Letter Bee 13 is another stand-alone episode, alas. Lag is sent with a letter from a guy named Promesa, only he wants the letter back. The would-be recipient, a woman named Pistis, hasn’t heard from her beloved Promesa in five years and is being pressured by this guy who’s name I didn’t get (but he looks like Isaac from Bacanno, so I’ll call him that) to sell her land to him. “Isaac” steals the letter from Lag, Promesa catches up to everything, and the episode makes less and less sense the farther it goes.
First of all, “Isaac” steals the letter only to blackmail Pistis into signing away her land. No way would she do that, anyway; she’s already mad enough at Promesa for not writing for five years. Second, when Promesa shows up, after she tends his sore head she tells him to scram. The letter is no longer of any importance whatsoever. Yet “Isaac” still makes an issue of possessing it. All this means is the show has an excuse for Niche to slice up another person’s clothing (Nothing wrong with that. Niche is one of the reasons I’m still watching). And as for the letter no one wants anymore (except, oddly, for “Isaac), it suddenly becomes very important in turning Pistis back to Promesa and giving us an “aww” moment.
This episode was not only predictable, it made no sense while being predictable, if THAT makes any sense. With a flood of new shows coming I’m not sure I’m keeping all of the continuing ones. Letter Bee is on the danger list unless it gets back to the main story arc soon.
A clever opening to Dance in the Vampire Bund ep1. Almost all of the show is seen through broadcast TV, first, news clips concerning blood-drinking serial killer, followed by a sometimes amusing daytime TV show where celebrities argue whether vampires exist. All the celebs are stereotypes, and we’re supposed to mock them and their cynicism while we wait for the vampire to show up.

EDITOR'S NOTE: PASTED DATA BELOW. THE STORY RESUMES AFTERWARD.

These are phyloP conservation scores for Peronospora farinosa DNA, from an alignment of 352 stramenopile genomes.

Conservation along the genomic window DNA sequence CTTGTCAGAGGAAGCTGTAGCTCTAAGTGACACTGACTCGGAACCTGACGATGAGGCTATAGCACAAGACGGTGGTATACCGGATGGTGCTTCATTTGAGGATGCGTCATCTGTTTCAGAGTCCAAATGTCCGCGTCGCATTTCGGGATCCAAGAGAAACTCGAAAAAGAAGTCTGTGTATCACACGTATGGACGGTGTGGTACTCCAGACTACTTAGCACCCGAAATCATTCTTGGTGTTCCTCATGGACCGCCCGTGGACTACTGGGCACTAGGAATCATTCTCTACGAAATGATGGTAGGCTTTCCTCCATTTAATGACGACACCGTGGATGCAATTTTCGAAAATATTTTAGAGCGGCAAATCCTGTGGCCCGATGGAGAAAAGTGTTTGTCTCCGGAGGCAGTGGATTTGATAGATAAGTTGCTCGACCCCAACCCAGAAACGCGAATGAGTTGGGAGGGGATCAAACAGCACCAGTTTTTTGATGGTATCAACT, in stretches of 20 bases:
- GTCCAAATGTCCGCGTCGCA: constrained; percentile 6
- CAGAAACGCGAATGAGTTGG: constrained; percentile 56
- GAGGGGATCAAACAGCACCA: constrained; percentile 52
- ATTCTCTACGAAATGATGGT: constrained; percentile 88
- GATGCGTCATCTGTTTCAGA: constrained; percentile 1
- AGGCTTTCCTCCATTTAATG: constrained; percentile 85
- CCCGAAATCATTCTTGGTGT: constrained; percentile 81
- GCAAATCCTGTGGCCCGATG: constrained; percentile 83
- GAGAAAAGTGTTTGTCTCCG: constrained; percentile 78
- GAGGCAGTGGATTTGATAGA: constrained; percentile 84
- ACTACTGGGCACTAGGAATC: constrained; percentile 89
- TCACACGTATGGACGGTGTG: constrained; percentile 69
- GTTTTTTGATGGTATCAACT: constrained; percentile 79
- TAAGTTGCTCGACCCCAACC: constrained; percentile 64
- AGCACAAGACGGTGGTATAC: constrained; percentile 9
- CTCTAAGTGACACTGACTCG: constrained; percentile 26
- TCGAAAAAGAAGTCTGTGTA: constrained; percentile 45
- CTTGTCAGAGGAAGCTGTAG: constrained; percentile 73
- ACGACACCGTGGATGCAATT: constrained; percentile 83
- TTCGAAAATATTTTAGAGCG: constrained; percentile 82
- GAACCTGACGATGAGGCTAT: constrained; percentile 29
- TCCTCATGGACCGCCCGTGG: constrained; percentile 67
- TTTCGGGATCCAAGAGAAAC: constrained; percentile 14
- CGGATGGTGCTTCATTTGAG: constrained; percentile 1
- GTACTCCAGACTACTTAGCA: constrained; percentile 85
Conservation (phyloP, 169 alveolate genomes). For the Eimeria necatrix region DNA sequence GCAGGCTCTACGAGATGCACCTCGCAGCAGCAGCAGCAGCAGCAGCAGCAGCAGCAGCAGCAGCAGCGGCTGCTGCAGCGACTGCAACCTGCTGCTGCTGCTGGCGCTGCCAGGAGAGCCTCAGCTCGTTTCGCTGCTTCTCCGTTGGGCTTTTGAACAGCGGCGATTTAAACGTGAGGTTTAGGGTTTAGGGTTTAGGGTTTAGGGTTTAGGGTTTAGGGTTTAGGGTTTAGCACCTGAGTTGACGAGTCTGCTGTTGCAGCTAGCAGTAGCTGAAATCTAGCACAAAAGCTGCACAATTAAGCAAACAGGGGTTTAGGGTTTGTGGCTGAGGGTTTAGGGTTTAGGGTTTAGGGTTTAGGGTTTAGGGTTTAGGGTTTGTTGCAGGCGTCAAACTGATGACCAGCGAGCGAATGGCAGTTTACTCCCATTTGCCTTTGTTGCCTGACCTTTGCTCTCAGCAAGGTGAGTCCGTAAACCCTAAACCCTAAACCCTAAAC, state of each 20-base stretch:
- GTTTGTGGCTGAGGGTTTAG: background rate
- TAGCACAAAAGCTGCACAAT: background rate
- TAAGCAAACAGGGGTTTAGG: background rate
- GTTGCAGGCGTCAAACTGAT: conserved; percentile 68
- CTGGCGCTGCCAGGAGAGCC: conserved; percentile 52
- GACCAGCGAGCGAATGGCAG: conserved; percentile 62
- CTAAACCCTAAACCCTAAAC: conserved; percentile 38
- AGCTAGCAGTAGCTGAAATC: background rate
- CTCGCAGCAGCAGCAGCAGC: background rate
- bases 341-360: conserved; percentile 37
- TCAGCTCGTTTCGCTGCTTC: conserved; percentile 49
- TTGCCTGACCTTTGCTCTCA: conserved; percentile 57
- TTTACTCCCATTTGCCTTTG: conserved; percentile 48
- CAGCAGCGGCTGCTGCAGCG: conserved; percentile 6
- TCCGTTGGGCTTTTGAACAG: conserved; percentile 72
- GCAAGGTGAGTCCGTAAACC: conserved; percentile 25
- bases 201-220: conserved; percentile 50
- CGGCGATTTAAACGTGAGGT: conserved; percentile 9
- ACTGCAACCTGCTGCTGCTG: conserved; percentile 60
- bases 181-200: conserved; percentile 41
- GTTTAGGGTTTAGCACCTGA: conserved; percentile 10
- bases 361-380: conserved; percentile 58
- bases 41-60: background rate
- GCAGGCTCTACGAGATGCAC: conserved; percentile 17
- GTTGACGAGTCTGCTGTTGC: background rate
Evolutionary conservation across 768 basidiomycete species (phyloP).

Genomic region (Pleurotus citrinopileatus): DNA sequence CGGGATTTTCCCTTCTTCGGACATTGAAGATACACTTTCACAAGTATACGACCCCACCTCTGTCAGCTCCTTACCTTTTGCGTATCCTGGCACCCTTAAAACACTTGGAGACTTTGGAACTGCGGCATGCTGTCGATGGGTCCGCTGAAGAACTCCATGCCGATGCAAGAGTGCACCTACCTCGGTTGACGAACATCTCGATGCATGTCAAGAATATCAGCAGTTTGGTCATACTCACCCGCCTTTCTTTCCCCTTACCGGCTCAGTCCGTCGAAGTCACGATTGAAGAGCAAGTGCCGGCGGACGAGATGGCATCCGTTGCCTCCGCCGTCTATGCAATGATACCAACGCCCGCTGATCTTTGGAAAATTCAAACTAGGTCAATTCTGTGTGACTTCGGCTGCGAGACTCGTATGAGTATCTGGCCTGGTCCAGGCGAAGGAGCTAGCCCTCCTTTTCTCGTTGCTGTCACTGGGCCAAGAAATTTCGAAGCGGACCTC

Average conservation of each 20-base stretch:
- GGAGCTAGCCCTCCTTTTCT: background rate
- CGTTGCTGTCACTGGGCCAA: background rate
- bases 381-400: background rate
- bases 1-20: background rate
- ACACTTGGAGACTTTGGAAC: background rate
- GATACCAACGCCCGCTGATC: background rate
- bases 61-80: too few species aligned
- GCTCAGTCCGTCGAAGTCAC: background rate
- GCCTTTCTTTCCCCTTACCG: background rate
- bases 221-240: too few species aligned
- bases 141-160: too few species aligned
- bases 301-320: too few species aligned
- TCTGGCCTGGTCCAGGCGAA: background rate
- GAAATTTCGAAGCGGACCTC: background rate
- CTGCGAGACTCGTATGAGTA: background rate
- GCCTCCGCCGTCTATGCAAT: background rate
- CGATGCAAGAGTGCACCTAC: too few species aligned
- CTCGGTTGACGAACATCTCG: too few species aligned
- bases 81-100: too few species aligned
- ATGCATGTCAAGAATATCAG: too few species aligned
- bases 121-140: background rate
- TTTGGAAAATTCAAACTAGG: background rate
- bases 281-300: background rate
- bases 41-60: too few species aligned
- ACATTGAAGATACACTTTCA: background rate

Along the way characters are introduced, including “Bella-Tooth,” a rep for the vampires, some little blonde loli in the audience, until we finally get our vampire.
What makes the next bit effective is that it’s still “TV” we’re watching, the POV of cameras knocked over, technical difficulties signs, action made hazy by smoke and damaged lenses. Until the cameras get to the rooftop, where we see the vampire killed by other vampires and the loli’s declaration that the vampires are going to take some turf.
A clever way to start a series, but they can’t repeat it. What lies beneath the trickery looks to be a run-of-the-mill vampire show. But I appreciate a series that likes to throw stylistic curveballs at me, so I’ll keep watching for now.
Baka to Test to Shokanju teeters over my drop list after the first episode, but I sort of got a kick out of the battle scene. Let’s see, an innovative school where you are put into specific classes depending on your grades … er, what’s innovative about that? Never mind the Class-A gets all the fancy rooms and equipment and Class-F, where, of course, our heroes all wind up, gets a shoddy room where all the furniture is prone to breakage.
There’s talk of class wars, and the school takes them seriously, and Class-F, led by Yuuji, challenges Class-E to battle. This is where the show goes from just stupid to sort of funny. The school is very high-tech and the battles are run through a video game simulation, where the characters stand there defiantly while the cute little avatars beat the shit out of each other.
Don’t ask me about the characters; there were too many of them and there’s little that makes them stand apart at the moment. The humor sometimes works. The battle was sort of exciting. Just enough that I’ll watch at least one more episode.